This is the broad pattern, studded conspicuously—but not liberally—with the exceptions mentioned and with others unmentioned who manage to preserve their integrity as newscasters on networks which hold that quality in light esteem. There are, after all, some honest reporters on the Chicago Tribune and some tortured writers on the New York Daily News. And if one were to compare radio news coverage with press news coverage, radio could boast of the more equable balance. It is no longer possible in two-thirds of the nation to read both sides of the question; but it is still possible throughout the nation to hear both sides. From Chicago you can listen to Corning J. Hurley, Paul Harvey, and Henry J. Taylor; but you can also hear Clifton Utley speaking brilliantly and fearlessly on NBC. In Baltimore you can hear Gerald Johnson on WAAM: a man of rare insight and equal bravery, who has only recently been heard on a nationwide basis on TV Sunday nights. There are doubtless others, in other places, telling the people of their region the truth as they find it, daily and nightly.

Homage to CBS

To one broadcasting system in particular, however, must go the greater credit in maintaining the inestimable privilege of hearing the whole truth. It is doubtful whether any news organization anywhere (the press included) has a better staff of reporters than CBS. In New York, Edward R. Murrow, Charles Collingwood, Winston Burdett, and Edward P. Morgan cover and interpret the news with high literacy and insight; Robert Trout, Don Hollenbeck, Larry LeSueur, Allan Jackson, and Douglas Edwards are unfailingly restrained and reliable; and Lowell Thomas, beloved of his audience, is CBS's only excursion into heartiness, "color," and cliche. In Washington, Eric Sevareid is CBS's most distinguished ornament, a commentator of rare wisdom, courage, and compassion, who writes better than he speaks; and he is ably supported by Bill Costello, Bill Downs, Griffing Bancroft, and four other mature, shrewd men. The European staff has Howard K. Smith in London, David Schoenbrun in Paris, Richard C. Hottelet in Bonn, Ned Calmer in Rome, and Alexander Kendrick in Vienna. All these—together with Herman, Pierpont, and Cioffi in the East—make the 8 A.M. EDT news roundup by far the most complete world report on any network, and who, in a sense, constitute a vital branch of the Foreign Service of the United States.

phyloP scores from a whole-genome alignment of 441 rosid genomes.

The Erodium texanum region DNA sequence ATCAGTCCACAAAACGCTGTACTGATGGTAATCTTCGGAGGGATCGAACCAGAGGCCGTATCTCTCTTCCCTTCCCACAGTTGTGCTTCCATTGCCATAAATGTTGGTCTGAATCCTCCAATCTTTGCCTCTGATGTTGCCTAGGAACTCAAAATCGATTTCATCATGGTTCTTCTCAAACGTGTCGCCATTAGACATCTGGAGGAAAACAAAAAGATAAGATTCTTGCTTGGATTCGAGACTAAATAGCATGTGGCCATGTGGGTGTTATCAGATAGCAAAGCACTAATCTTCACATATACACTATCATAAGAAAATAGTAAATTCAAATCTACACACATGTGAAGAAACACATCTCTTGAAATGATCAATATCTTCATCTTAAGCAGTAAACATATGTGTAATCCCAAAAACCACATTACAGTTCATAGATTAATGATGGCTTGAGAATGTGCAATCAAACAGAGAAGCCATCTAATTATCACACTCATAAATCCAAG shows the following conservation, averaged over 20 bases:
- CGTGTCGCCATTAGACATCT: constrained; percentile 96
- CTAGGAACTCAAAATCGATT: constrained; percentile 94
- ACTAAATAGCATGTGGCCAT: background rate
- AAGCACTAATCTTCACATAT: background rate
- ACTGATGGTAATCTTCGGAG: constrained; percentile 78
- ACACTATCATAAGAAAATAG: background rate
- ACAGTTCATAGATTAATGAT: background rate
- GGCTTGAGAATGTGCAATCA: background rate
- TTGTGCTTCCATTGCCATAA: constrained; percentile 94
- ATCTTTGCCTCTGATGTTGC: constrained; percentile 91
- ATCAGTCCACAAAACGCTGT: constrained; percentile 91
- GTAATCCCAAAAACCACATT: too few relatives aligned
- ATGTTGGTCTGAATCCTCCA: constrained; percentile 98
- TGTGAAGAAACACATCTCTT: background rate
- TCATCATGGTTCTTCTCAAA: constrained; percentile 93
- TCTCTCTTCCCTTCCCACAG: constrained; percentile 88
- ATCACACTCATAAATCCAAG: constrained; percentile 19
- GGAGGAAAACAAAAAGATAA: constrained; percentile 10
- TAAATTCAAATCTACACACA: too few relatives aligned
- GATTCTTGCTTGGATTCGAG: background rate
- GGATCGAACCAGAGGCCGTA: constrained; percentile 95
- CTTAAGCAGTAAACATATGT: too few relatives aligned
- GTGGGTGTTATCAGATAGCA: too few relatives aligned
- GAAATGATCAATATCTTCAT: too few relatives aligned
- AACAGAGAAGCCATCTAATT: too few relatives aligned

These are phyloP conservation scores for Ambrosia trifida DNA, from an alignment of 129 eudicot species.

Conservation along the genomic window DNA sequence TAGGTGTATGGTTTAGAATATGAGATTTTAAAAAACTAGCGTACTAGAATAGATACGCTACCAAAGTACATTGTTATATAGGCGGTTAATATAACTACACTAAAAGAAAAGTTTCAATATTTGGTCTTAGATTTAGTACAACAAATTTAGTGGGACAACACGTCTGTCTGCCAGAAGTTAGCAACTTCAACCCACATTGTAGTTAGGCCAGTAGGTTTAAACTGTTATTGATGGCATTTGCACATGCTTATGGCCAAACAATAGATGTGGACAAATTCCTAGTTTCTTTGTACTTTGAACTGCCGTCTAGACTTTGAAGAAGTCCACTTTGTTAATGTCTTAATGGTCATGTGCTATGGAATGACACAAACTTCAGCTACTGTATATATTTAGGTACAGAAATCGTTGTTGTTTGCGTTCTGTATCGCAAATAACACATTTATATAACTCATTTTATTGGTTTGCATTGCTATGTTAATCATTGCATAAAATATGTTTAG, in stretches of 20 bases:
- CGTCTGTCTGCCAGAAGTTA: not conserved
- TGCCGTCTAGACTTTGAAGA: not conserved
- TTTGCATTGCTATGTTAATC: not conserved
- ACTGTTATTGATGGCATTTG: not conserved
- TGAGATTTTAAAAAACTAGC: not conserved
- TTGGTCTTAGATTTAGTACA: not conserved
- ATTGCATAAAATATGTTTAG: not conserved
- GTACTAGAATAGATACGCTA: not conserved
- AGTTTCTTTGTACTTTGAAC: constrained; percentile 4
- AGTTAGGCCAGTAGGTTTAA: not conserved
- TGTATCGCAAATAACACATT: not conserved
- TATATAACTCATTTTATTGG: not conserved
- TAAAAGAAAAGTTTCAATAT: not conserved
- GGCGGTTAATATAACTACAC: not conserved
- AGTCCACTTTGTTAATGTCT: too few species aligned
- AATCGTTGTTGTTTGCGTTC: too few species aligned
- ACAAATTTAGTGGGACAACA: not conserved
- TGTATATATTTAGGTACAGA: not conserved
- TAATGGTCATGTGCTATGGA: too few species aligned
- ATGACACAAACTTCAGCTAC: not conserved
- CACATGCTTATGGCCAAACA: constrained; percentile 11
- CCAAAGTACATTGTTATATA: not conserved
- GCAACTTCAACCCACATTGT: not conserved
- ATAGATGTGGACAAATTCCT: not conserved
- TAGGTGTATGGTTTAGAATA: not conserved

As in any organization, the quality of its personnel is a reflection of its head, and to William S. Paley must go much of the credit for assembling a staff of such brilliance. There is another reason too: When CBS hires a man, it is because it trusts him. Once hired, he has virtually complete freedom in his field. No directives are laid down, no guidance exerted. A CBS newscaster is expected to abide by his own conscience and code. If he should violate this conscience, which is strict adherence to fact and to the truth as he is able to see it; if he should use the air as an extension of his own personal prejudices or ambition, or as a spokesman for partisan interests, he would be cut off in five minutes.

The same can scarcely be said of either ABC or Mutual. ABC, in fact, virtually prides itself on having no news policy. It explains the presence of two such opposing moral attitudes as that of Elmer Davis and Walter Winchell by saying that it offers the public all sides of the question in the true spirit of democracy. You have only to listen to most of these commentators for one minute to know which "side" they are on. The voices of Sokolsky, Heatter, Hill tremble, intone, quiver; they are thick with the rhetoric of persuasion. Winchell soars into hysteria. They are a far, shrill cry from the calm twang of Davis, the incisive balance of Agronsky, the restraint and perspective of Erwin Canham—men who address the mind. The others aim at viscera. And the viscera pay off. The absurd, portentous Heatter reaches seven to ten million people weekly. Winchell, in his once-weekly tirade, reaches at least five million.

Another of these visceral commentators, Fulton Lewis, Jr., is distinguished by the fact that he is the only rouser to eschew the familiar techniques, and because of this he is probably the most influential of his kind. He has a calm, easy, pleasant voice that seems at first or even second hearing to be the voice of reason. If you do not know him, you have to stay with him a few minutes before you see what he's up to. It is significant that whereas it would be difficult if not impossible to describe the "line" of commentators like Murrow or Sevareid or Utley, men like Lewis and Sokolsky adhere to a set line of thinking and feeling which can be tabulated with ease.

To Inform or to Inflame?

Pared to the bone, this line is a deliberate destruction of faith in the Administration, in government, in our Allies and the United Nations. At best it is disagreement with the aims of President Eisenhower and the free world; at worst, it is a form of disloyalty practiced openly and with impunity by the very men most active in crying "Treason!" A random day's catch, for instance, can include Sokolsky telling his listeners that "World War II was all evil"—it accomplished nothing—it was an utter waste of blood and resources—what we have now in Russia is worse by far than the Nazi or Fascist threat. Sokolsky has never taken the trouble to speculate as to where we would be now if Germany had conquered all Europe.